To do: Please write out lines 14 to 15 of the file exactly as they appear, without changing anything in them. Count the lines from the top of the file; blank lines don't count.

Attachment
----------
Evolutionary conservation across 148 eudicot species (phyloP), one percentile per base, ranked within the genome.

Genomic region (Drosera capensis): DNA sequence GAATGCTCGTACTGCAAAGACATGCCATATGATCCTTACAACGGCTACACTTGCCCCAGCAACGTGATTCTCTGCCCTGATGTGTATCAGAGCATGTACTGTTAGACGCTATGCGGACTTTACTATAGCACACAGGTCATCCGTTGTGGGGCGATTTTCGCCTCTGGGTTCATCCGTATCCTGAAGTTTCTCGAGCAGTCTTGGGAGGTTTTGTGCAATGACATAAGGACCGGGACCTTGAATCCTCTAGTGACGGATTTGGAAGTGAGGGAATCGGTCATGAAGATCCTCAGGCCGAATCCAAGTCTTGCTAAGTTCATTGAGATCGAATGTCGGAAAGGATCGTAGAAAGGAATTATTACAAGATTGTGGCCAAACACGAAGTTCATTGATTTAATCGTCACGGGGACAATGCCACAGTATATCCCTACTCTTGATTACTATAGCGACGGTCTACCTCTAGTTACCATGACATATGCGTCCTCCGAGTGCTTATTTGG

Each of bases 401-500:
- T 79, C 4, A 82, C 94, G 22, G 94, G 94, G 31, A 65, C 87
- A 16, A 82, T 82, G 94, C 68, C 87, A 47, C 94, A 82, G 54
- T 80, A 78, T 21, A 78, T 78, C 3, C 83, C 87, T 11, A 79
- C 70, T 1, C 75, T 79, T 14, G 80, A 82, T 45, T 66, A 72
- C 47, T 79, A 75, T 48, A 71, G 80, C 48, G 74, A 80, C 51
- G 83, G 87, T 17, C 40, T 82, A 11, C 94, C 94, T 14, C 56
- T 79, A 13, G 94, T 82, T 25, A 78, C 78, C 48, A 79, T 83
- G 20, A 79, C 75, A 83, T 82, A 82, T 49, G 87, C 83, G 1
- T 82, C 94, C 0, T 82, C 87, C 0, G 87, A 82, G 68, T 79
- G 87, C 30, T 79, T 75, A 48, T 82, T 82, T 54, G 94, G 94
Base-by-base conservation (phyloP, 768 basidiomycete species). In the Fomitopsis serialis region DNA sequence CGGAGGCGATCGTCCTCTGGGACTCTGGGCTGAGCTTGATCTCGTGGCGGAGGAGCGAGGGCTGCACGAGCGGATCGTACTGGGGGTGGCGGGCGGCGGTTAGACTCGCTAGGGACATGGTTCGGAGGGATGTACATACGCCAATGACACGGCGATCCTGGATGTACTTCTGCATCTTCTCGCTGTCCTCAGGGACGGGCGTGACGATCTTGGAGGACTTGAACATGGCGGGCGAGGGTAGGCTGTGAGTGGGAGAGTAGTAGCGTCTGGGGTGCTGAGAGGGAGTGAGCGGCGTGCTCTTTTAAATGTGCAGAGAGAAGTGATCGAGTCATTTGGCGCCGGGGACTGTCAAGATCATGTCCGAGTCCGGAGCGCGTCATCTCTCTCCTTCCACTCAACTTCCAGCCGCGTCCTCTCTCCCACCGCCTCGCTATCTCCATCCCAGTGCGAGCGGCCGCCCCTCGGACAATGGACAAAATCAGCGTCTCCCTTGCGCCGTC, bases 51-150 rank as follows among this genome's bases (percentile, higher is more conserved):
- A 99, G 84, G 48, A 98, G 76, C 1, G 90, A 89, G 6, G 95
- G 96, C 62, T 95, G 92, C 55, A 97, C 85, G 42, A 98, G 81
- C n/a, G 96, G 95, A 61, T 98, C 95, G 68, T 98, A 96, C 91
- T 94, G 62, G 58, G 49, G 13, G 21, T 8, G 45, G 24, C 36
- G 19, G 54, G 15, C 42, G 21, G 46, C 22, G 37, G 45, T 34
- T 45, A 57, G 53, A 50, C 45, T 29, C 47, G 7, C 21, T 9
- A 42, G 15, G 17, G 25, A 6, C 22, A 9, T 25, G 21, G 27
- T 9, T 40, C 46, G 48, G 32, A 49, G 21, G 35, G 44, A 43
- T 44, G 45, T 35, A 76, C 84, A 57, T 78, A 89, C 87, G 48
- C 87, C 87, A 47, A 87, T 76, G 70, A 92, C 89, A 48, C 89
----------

Base-by-base conservation (phyloP, 768 basidiomycete species). In the Fomitopsis serialis region DNA sequence CGGAGGCGATCGTCCTCTGGGACTCTGGGCTGAGCTTGATCTCGTGGCGGAGGAGCGAGGGCTGCACGAGCGGATCGTACTGGGGGTGGCGGGCGGCGGTTAGACTCGCTAGGGACATGGTTCGGAGGGATGTACATACGCCAATGACACGGCGATCCTGGATGTACTTCTGCATCTTCTCGCTGTCCTCAGGGACGGGCGTGACGATCTTGGAGGACTTGAACATGGCGGGCGAGGGTAGGCTGTGAGTGGGAGAGTAGTAGCGTCTGGGGTGCTGAGAGGGAGTGAGCGGCGTGCTCTTTTAAATGTGCAGAGAGAAGTGATCGAGTCATTTGGCGCCGGGGACTGTCAAGATCATGTCCGAGTCCGGAGCGCGTCATCTCTCTCCTTCCACTCAACTTCCAGCCGCGTCCTCTCTCCCACCGCCTCGCTATCTCCATCCCAGTGCGAGCGGCCGCCCCTCGGACAATGGACAAAATCAGCGTCTCCCTTGCGCCGTC, bases 51-150 rank as follows among this genome's bases (percentile, higher is more conserved):
- A 99, G 84, G 48, A 98, G 76, C 1, G 90, A 89, G 6, G 95